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perceive as subservience, they regard as respect. The paramount importance of face, or mianzi, matters greatly to every person, business and part of that nation.

On my trips to Shanghai and to Hong Kong the previous year, I saw that things are changing. One interesting dynamic is what changes will come of the “Little Emperor” generation. Children grow up with considerable demands on them, but they also have considerable opportunity and might become more self-centred than their parents. If we look across the piece, British businesses that want to succeed in China will continue to need to understand the distinct values of that nation.

My third point is that UK plc needs to do better. As I have said, I have been to both Hong Kong and Shanghai in the past 18 months, and I have been immensely impressed by many of the UK players whom I have met, such as the team at BP. I am sure that hon. Members will agree that they showed a long-term vision and professionalism that could match any competing company in the world. Other companies that are leading players, such as GKN and Arup, command immense respect in China. However, I fear that the overall effort of UK plc is not working as well as it might. Although our exports to China have grown, French exports have grown at twice the rate of ours, and German exports at three times the rate. In my discussions with businesses in Shanghai and subsequently, I have met several people who believe that the UK’s official representation is not as effective as it should be.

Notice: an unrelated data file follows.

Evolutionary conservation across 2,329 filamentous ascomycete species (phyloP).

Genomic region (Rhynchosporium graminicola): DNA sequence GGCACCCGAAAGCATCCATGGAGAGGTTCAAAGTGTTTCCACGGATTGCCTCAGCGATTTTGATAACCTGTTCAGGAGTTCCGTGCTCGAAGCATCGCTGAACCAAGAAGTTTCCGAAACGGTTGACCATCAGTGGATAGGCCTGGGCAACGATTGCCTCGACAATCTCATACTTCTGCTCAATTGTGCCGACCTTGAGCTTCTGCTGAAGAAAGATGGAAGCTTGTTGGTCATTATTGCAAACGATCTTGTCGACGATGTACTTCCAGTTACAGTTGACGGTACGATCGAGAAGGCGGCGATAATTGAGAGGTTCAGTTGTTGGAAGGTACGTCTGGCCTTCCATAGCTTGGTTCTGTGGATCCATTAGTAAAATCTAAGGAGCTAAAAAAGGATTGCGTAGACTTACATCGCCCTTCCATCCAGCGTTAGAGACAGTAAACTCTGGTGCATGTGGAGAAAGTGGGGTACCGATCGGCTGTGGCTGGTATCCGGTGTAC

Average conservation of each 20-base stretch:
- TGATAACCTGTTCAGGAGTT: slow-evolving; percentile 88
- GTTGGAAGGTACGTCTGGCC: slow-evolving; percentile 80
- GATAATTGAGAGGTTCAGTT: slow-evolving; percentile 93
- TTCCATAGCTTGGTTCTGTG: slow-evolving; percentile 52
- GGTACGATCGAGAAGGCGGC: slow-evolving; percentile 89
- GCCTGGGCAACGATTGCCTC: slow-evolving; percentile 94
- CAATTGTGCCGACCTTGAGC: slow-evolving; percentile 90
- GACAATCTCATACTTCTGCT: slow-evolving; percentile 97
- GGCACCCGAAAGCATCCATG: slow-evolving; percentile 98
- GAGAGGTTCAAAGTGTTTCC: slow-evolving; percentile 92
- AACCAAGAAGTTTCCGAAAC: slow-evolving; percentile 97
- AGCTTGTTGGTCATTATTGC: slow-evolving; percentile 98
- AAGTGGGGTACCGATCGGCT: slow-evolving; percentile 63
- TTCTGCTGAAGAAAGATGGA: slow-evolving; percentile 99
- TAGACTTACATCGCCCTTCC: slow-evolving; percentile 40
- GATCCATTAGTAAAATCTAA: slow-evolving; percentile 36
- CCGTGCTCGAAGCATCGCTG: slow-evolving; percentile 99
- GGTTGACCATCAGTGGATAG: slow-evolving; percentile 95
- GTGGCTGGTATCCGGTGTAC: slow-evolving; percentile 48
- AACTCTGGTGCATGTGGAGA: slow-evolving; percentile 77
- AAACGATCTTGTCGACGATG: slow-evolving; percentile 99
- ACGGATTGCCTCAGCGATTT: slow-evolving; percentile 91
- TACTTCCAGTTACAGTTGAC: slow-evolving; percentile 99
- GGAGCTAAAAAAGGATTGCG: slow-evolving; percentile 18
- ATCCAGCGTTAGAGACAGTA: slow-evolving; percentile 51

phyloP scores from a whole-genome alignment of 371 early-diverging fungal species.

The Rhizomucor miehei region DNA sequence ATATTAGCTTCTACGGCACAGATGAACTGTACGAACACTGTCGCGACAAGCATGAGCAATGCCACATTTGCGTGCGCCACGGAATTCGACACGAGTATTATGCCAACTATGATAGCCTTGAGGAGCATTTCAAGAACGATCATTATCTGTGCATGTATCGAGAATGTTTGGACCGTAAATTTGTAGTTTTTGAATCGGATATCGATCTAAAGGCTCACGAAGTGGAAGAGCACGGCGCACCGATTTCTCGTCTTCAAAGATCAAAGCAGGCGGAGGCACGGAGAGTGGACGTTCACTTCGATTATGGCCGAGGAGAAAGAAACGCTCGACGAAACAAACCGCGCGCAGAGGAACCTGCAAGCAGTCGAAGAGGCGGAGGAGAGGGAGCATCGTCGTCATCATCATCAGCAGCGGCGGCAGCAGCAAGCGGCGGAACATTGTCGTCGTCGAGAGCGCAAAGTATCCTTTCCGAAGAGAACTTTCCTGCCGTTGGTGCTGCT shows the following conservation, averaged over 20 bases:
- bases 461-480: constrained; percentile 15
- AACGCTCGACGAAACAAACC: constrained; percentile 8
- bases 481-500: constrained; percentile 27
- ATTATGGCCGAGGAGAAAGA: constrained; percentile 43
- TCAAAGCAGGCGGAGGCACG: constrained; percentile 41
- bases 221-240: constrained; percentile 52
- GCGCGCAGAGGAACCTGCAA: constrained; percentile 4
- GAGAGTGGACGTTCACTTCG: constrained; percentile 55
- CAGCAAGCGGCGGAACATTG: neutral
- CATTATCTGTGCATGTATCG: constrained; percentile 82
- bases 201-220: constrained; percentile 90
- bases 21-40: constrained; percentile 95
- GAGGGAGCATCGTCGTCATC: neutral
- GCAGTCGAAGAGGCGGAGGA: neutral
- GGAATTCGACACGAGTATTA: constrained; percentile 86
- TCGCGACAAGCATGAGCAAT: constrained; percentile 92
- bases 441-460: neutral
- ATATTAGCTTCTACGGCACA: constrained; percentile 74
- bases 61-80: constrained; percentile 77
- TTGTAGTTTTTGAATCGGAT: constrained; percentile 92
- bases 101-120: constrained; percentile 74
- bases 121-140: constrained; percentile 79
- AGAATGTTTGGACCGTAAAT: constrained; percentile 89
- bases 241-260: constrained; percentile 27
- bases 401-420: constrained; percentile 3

One of the problems is the unnecessary duplication of effort by Government agencies—the peculiarity of having different offices in different parts of Shanghai that often go to the same meetings and pitch for the same opportunities. The regional development agencies and UK Trade and Investment should not be jostling with each other for the same business. There should be one strong team working for the whole country, pooling resources and operating in each of the key cities. I would be particularly interested to hear the Minister’s response to that point, given that the former Secretary of State for Business, Enterprise and Regulatory Reform made it clear, quite rightly, that he wanted to see that duplication ended.

Equally, there is evidence to suggest that some of the original dynamism of the China-Britain Business Council has been lost and that British businesses and politicians are not getting in to see the right people in the Government at the right time. That problem was much commented on. I hope improvements have been made. If it can be demonstrated that things have changed, that would be fantastic; if it cannot, urgent work is needed.

The opening up of China and the rapid expansion that that has created is a great opportunity for businesses in this country. We already have world-class players there—people who are regarded highly in China because they have taken the time to understand the markets and the people with whom they are working—yet UK plc is falling behind. Politicians in government and the business world generally need to realise that China is not a single market, but a continent of different cities and peoples and a truly segmented marketplace. We need to strengthen and unify our presence on the ground. Indeed, as the global economy turns down, we must become even more competitive. Our trip last May certainly helped me to understand the opportunity and challenges before